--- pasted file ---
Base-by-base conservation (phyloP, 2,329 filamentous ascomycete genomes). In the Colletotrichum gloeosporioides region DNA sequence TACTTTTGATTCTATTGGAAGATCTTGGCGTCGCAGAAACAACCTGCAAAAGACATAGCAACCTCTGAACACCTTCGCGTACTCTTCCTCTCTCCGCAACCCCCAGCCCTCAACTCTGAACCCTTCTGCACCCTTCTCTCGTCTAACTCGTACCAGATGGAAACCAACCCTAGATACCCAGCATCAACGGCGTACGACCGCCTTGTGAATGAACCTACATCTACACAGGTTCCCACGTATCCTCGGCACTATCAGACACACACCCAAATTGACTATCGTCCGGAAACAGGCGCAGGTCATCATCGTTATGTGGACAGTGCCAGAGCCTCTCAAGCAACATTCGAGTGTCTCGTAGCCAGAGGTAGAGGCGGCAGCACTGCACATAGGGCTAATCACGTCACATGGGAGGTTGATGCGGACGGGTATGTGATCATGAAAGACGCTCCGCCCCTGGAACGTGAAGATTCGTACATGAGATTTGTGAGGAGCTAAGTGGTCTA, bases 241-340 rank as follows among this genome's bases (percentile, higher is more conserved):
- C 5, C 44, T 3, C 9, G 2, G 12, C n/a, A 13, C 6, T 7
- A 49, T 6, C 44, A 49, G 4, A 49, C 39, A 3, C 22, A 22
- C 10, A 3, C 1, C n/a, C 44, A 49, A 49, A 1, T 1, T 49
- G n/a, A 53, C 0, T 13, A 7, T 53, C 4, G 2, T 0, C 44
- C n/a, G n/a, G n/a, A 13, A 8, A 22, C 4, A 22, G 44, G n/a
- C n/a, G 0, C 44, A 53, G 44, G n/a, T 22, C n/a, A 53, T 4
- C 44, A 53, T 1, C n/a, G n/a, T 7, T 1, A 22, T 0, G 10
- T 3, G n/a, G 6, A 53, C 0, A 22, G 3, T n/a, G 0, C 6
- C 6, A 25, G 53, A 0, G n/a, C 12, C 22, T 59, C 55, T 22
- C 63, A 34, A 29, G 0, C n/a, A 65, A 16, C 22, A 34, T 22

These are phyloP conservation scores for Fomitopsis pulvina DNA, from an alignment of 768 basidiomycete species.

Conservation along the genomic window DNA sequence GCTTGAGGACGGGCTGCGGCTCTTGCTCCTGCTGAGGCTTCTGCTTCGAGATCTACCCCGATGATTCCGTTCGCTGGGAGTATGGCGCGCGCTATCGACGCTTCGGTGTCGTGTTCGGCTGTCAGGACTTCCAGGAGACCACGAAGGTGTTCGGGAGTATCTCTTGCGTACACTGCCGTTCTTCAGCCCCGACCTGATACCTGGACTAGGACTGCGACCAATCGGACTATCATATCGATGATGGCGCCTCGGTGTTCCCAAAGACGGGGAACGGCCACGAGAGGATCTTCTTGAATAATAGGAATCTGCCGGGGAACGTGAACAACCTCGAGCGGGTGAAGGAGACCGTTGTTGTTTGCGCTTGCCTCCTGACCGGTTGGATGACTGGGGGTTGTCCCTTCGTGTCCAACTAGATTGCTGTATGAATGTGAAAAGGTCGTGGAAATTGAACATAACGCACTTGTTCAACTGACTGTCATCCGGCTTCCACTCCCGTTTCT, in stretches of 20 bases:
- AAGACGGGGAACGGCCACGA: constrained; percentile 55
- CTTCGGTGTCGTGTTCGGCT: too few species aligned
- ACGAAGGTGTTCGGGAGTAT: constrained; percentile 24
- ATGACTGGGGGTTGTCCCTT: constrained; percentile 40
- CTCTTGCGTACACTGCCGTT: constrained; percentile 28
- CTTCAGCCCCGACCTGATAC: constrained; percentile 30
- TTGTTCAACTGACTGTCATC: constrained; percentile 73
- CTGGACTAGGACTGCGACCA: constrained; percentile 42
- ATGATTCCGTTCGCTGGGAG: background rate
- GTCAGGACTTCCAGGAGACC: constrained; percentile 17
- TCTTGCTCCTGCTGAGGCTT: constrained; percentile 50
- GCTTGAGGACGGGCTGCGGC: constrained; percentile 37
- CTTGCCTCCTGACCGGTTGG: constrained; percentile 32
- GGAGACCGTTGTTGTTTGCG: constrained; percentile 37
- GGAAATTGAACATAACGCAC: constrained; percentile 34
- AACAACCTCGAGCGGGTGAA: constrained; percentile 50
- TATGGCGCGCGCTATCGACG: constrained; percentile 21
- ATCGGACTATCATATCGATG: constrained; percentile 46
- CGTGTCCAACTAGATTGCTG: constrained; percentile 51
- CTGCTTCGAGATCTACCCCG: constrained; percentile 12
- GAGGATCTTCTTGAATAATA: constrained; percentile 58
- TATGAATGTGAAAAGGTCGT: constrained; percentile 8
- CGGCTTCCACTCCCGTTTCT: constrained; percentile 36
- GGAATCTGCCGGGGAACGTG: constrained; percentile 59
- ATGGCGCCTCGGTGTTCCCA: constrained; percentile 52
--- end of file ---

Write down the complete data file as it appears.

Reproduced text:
Base-by-base conservation (phyloP, 2,329 filamentous ascomycete genomes). In the Colletotrichum gloeosporioides region DNA sequence TACTTTTGATTCTATTGGAAGATCTTGGCGTCGCAGAAACAACCTGCAAAAGACATAGCAACCTCTGAACACCTTCGCGTACTCTTCCTCTCTCCGCAACCCCCAGCCCTCAACTCTGAACCCTTCTGCACCCTTCTCTCGTCTAACTCGTACCAGATGGAAACCAACCCTAGATACCCAGCATCAACGGCGTACGACCGCCTTGTGAATGAACCTACATCTACACAGGTTCCCACGTATCCTCGGCACTATCAGACACACACCCAAATTGACTATCGTCCGGAAACAGGCGCAGGTCATCATCGTTATGTGGACAGTGCCAGAGCCTCTCAAGCAACATTCGAGTGTCTCGTAGCCAGAGGTAGAGGCGGCAGCACTGCACATAGGGCTAATCACGTCACATGGGAGGTTGATGCGGACGGGTATGTGATCATGAAAGACGCTCCGCCCCTGGAACGTGAAGATTCGTACATGAGATTTGTGAGGAGCTAAGTGGTCTA, bases 241-340 rank as follows among this genome's bases (percentile, higher is more conserved):
- C 5, C 44, T 3, C 9, G 2, G 12, C n/a, A 13, C 6, T 7
- A 49, T 6, C 44, A 49, G 4, A 49, C 39, A 3, C 22, A 22
- C 10, A 3, C 1, C n/a, C 44, A 49, A 49, A 1, T 1, T 49
- G n/a, A 53, C 0, T 13, A 7, T 53, C 4, G 2, T 0, C 44
- C n/a, G n/a, G n/a, A 13, A 8, A 22, C 4, A 22, G 44, G n/a
- C n/a, G 0, C 44, A 53, G 44, G n/a, T 22, C n/a, A 53, T 4
- C 44, A 53, T 1, C n/a, G n/a, T 7, T 1, A 22, T 0, G 10
- T 3, G n/a, G 6, A 53, C 0, A 22, G 3, T n/a, G 0, C 6
- C 6, A 25, G 53, A 0, G n/a, C 12, C 22, T 59, C 55, T 22
- C 63, A 34, A 29, G 0, C n/a, A 65, A 16, C 22, A 34, T 22

These are phyloP conservation scores for Fomitopsis pulvina DNA, from an alignment of 768 basidiomycete species.

Conservation along the genomic window DNA sequence GCTTGAGGACGGGCTGCGGCTCTTGCTCCTGCTGAGGCTTCTGCTTCGAGATCTACCCCGATGATTCCGTTCGCTGGGAGTATGGCGCGCGCTATCGACGCTTCGGTGTCGTGTTCGGCTGTCAGGACTTCCAGGAGACCACGAAGGTGTTCGGGAGTATCTCTTGCGTACACTGCCGTTCTTCAGCCCCGACCTGATACCTGGACTAGGACTGCGACCAATCGGACTATCATATCGATGATGGCGCCTCGGTGTTCCCAAAGACGGGGAACGGCCACGAGAGGATCTTCTTGAATAATAGGAATCTGCCGGGGAACGTGAACAACCTCGAGCGGGTGAAGGAGACCGTTGTTGTTTGCGCTTGCCTCCTGACCGGTTGGATGACTGGGGGTTGTCCCTTCGTGTCCAACTAGATTGCTGTATGAATGTGAAAAGGTCGTGGAAATTGAACATAACGCACTTGTTCAACTGACTGTCATCCGGCTTCCACTCCCGTTTCT, in stretches of 20 bases:
- AAGACGGGGAACGGCCACGA: constrained; percentile 55
- CTTCGGTGTCGTGTTCGGCT: too few species aligned
- ACGAAGGTGTTCGGGAGTAT: constrained; percentile 24
- ATGACTGGGGGTTGTCCCTT: constrained; percentile 40
- CTCTTGCGTACACTGCCGTT: constrained; percentile 28
- CTTCAGCCCCGACCTGATAC: constrained; percentile 30
- TTGTTCAACTGACTGTCATC: constrained; percentile 73
- CTGGACTAGGACTGCGACCA: constrained; percentile 42
- ATGATTCCGTTCGCTGGGAG: background rate
- GTCAGGACTTCCAGGAGACC: constrained; percentile 17
- TCTTGCTCCTGCTGAGGCTT: constrained; percentile 50
- GCTTGAGGACGGGCTGCGGC: constrained; percentile 37
- CTTGCCTCCTGACCGGTTGG: constrained; percentile 32
- GGAGACCGTTGTTGTTTGCG: constrained; percentile 37
- GGAAATTGAACATAACGCAC: constrained; percentile 34
- AACAACCTCGAGCGGGTGAA: constrained; percentile 50
- TATGGCGCGCGCTATCGACG: constrained; percentile 21
- ATCGGACTATCATATCGATG: constrained; percentile 46
- CGTGTCCAACTAGATTGCTG: constrained; percentile 51
- CTGCTTCGAGATCTACCCCG: constrained; percentile 12
- GAGGATCTTCTTGAATAATA: constrained; percentile 58
- TATGAATGTGAAAAGGTCGT: constrained; percentile 8
- CGGCTTCCACTCCCGTTTCT: constrained; percentile 36
- GGAATCTGCCGGGGAACGTG: constrained; percentile 59
- ATGGCGCCTCGGTGTTCCCA: constrained; percentile 52